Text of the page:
Being the aspiring (albeit mostly amateur, though others have paid me to make certain dishes for them for some of their gatherings, it’s not a career aspiration) gourmet cook I am, most of my culinary twists and ideas tend to come from the restaurants in the different cities I hit up. Lately, though, I haven’t been to a potluck dinner in ages, although I am pretty sure potlucks are generally associated more with the family-friendly/suburbia/open spaces crowd with decent sized houses to accommodate the people that arrive for such events.
Today I hitched a ride to Lawrenceville, NJ, just north of Princeton for such an event, it was an orientation for some of the exchange students studying for the year in the greater Philly area. I took up some vegetables and two bowls of the hummus that I had made (recipe here) with some crackers. I had been designated to collect the RSVPs from those attending as well as what type of foods they would bring, and as the responses piled up, I got an insight into some of the things people would bring.
When I arrived at the host’s home, we put our bags down and help set up. The volunteers and area representatives to the host families all went through orientation and the ins-and-outs of how things worked. Soon the host families and students arrived with more food. The volunteers continued to help everyone get settled.
Finally, as I had discussed with some of the host mothers on cooking tips, we exchanged a few ideas and from today’s potluck I had picked up a few more. I definitely will be trying out a fruit tart and quiche recipe for sure although some of the desserts were even more intriguing.
For starters, a black bean salad with chopped cilantro, onions and peppers and dare I say it was spiced up pretty well after that. There had to be oregano, and a few other things in there. There was a version of cornbread that I think was on the thicker and richer side than what I was normally used to.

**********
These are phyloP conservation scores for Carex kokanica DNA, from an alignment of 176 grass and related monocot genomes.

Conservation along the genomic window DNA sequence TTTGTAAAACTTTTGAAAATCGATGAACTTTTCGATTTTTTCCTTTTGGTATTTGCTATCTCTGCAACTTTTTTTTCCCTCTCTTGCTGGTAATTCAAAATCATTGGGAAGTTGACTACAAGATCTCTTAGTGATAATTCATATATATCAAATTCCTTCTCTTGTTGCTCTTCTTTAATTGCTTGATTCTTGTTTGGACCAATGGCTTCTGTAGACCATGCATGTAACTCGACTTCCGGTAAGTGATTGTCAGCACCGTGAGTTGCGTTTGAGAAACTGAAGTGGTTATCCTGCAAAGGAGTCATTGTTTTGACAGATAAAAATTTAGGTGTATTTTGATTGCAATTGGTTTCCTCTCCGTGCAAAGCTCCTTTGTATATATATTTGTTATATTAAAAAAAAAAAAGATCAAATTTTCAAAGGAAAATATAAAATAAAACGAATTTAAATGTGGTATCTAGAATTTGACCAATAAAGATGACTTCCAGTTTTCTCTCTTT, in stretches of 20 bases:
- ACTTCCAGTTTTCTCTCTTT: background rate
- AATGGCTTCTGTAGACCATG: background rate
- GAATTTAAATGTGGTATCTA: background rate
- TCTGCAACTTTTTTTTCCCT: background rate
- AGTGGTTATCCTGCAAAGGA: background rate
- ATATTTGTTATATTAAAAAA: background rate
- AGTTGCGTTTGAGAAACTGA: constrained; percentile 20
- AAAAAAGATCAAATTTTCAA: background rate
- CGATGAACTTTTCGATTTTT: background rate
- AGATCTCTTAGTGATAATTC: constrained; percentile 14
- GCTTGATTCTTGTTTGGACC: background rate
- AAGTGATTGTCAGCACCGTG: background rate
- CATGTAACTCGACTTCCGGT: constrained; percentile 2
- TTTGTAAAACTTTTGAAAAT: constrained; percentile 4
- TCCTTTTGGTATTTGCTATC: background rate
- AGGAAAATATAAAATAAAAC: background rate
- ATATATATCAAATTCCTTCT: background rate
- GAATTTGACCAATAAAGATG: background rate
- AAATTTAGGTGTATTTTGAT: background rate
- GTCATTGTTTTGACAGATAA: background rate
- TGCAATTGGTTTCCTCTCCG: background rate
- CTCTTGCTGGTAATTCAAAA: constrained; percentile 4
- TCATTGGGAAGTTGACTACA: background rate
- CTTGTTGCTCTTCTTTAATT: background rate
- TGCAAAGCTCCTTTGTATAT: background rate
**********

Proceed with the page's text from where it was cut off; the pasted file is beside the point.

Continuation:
Spinach salad with strawberries – I’ve seen apples in salad before, and walnuts and grapes and raisins, but the juice from the cut strawberries made a really NICE vinaigrette substitute. It was just spinach and salad – nothing else, not even oil. Totally wholesome yet still incredibly tasty.
There were other dishes that looked appealling although I did not have them because I am a vegetarian – there was an Italian sausage with capers and peppers that looked pretty good, as well as a ziti mix with beef and vegetables thrown in the mix. Even though I don’t eat meat, it does give me some good ideas to twist recipes for visitors should I need to cook for my meat-eating friends or family.
I’d say on the dessert table, the top two winners were the Swedish tea log brought in by a Swedish exchange student (recipe here though I’ll repost it as well) and the fruit tart brought in by a fellow volunteer who also lives in the city. The fruit tart recipe from what I was told, was written by another host mother in the greater Philly area, who once owned a restaurant and cafe, so it was no small wonder the recipe was a hit with everyone. It had tangerines and plums and berries – perfect combination for myself, as those are three of my favourite fruits in general.
There was no mistake I had fun getting to meet the students, getting to learn about their interests, whether they had gotten into the city and so forth, and what they thought about schooling in America so far. I got to know about the experiences of the host parents as well as the area reps in dealing with students and so forth. I enjoyed getting to meet the other volunteers. And all this is why potlucks rock, even if it’s not something I get to partake in often.
But between chatting it up with the host parents and veteran volunteers, the foodie in me was also glad to have exchanged recipes and gotten a taste for some more of the things and methods that pass for dinner on the tables stateside and abroad. It’ll make things on my own a bit more interesting, that’s for sure.
A friend from university summed up her 3 Fs on potluck dinners: fellowship, food, fun. And this it sure was.